A German court has jailed eight members of the far-right group called Freital, for a number of crimes including attempted murder and terror offences.
Prosecutors said the group’s members attempted to create a “climate of fear” with a series of attacks on political opponents and refugees in 2015.
The group modified pyrotechnics purchased in neighbouring Czech Republic to use in explosives attacks.
A prosecutor said it was lucky that they had not killed anyone.
The group Freital is named after the members’ hometown, which gained notoriety over a series of anti-immigration protests at the height of the European migrant crisis.
The trial lasted a year, and was held in a temporary courtroom complex on the outskirts of the eastern city of Dresden under tight security.
The group were found guilty of two attacks on refugee homes, two on far-left political offices and one on a residential complex.
A Syrian refugee suffered “multiple cuts” to his face after explosives were thrown into a refugee housing centre on the night of 31 October, the court was told.
A federal prosecutor said the incidents constituted attempted murder, and said it was good fortune that no one died in the attacks.
Seven men and one woman were sentenced to terms of between four and 10 years.
A violent backlash
Analysis by Jenny Hill, BBC Berlin Correspondent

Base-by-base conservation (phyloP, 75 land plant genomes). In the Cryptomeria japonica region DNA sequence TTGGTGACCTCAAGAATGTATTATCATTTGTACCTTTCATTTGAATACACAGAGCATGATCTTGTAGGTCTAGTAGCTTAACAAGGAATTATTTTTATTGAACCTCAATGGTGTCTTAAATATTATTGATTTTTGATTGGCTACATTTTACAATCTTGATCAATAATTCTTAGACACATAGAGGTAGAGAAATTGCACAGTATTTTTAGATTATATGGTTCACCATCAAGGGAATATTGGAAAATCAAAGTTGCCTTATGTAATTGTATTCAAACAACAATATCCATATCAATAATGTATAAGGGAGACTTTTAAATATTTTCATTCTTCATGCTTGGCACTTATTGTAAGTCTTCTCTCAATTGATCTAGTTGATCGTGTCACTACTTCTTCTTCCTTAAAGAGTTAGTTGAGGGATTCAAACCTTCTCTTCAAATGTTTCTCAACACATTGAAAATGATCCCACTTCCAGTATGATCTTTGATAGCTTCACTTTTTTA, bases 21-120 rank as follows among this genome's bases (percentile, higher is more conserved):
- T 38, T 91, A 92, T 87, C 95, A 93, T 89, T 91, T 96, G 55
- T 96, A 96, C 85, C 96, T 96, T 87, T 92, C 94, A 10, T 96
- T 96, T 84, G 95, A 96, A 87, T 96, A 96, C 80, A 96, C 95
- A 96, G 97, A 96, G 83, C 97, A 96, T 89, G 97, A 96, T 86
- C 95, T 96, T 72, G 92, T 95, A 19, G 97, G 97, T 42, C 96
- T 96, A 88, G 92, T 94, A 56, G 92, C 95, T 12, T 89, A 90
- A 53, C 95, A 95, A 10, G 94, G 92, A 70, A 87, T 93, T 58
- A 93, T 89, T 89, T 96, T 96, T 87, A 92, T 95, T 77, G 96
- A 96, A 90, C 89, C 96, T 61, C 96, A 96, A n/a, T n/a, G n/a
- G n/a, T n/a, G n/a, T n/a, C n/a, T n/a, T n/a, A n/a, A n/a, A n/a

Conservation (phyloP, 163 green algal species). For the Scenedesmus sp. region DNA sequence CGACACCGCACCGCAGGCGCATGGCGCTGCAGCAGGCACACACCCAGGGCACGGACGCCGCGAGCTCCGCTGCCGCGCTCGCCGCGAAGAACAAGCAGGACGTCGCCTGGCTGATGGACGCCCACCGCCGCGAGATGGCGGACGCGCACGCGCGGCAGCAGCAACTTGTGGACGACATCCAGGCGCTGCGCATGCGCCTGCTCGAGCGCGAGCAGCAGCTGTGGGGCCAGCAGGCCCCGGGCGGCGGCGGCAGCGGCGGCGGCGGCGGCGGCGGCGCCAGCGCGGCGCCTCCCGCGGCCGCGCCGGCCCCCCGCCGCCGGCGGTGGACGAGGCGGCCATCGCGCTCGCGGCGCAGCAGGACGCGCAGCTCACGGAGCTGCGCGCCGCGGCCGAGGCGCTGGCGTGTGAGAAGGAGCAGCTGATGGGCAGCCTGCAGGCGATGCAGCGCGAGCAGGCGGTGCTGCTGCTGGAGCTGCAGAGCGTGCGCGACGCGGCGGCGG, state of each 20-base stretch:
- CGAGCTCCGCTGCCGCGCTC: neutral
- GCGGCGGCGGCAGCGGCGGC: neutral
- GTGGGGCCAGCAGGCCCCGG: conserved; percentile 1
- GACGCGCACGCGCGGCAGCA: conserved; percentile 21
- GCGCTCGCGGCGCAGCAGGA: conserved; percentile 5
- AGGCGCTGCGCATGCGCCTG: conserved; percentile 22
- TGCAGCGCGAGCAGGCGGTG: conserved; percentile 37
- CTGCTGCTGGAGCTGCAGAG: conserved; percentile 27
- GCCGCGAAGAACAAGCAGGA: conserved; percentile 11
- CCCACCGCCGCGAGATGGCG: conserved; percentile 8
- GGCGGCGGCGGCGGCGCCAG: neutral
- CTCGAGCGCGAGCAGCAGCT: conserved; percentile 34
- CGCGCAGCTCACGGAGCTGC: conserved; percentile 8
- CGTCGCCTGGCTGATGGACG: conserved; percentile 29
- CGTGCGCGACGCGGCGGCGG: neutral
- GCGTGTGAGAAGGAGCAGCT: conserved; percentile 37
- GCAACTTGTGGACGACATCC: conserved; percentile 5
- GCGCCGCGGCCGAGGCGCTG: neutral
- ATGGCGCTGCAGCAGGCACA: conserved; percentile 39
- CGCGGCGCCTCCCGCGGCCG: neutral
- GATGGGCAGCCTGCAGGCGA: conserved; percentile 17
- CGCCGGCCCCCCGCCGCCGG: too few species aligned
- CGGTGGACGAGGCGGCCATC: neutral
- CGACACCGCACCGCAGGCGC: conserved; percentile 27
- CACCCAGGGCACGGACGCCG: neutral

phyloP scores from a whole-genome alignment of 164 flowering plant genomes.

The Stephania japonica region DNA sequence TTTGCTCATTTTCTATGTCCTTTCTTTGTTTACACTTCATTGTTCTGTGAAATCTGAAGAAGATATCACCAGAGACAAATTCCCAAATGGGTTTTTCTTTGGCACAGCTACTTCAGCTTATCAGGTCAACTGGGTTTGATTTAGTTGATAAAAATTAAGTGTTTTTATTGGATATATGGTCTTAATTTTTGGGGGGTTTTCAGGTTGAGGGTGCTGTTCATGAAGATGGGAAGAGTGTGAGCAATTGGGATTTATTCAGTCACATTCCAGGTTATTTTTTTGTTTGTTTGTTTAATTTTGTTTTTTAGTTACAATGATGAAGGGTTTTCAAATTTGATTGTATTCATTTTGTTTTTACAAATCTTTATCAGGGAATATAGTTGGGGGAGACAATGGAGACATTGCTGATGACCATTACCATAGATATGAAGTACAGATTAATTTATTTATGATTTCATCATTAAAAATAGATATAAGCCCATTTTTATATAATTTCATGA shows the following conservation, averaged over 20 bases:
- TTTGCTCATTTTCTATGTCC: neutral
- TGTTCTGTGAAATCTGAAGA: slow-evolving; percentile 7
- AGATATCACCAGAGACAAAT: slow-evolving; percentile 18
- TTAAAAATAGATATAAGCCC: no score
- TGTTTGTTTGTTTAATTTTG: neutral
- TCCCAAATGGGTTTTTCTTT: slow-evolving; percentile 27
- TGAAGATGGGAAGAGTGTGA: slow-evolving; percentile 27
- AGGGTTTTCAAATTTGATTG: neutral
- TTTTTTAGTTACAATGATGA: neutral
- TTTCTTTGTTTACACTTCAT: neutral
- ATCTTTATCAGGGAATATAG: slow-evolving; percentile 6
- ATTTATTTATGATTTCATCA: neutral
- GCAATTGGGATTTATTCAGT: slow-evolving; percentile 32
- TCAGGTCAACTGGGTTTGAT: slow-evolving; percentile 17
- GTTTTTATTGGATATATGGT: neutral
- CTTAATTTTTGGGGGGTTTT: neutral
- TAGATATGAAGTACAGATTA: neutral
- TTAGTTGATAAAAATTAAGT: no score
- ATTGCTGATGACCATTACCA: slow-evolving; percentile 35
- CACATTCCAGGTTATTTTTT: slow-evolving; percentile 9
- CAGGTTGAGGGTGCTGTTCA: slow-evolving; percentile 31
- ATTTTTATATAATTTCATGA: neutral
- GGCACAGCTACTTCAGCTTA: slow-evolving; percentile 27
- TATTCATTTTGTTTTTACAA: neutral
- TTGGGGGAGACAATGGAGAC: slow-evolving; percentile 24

The backlash, when it came, had a violent edge. After the exuberant welcome to refugees in the autumn of 2014, Germany was shocked by a wave of attacks on refugee homes, angry protests and open xenophobia. Largely focused in the former communist east where disenchantment spilled over into fury at the government which, so the argument goes, opened its arms to refugees but left its own behind.
Pegida marched through the streets of Dresden, a mob cheered as a home for migrants burned in the town of Bautzen. And, not far away, in Freital a far right terror cell planned their campaign, targeting migrants and left wing political figures.
Today’s verdict forces Germany to, once again, examine uncomfortable truths. The migrant crisis destroyed old taboos; what was considered unspeakable just a few years ago is now openly discussed (even in the Bundestag where the far right Alternative for Germany (AfD) is now the largest opposition party). Few, of course, condone this level of violence but a small – growing – number of Germans now support the sentiment behind it.
And, in a country which prides itself on learning the lessons of the past, that is, for the majority, a source of concern and national shame.
In his closing statements, Senior Prosecutor Jörn Hausschild said he was convinced the group’s crimes were based on xenophobic, right-wing extremist and Nazi ideology.
Freital’s leaders, Timo Schulz and Patrick Festing, were sentenced to 10 and nine-and-a-half years prison respectively for their role in leading the group.
A defence lawyer for Festing claimed the incidents were “spontaneous acts”, and argued the group was neither a criminal or terrorist organisation.
Schulz had previously been given a one-year suspended sentence for a baseball bat attack on the car of pro-refugee activists.
Germany has seen a rise in anti-Islam, far-right activity in recent years coinciding with the country’s acceptance of more than one million migrants and refugees since 2014.
The Alternative for Germany (AfD) far-right political party won its first parliamentary seats in last year’s election – becoming the third largest party with 12.6% of the vote.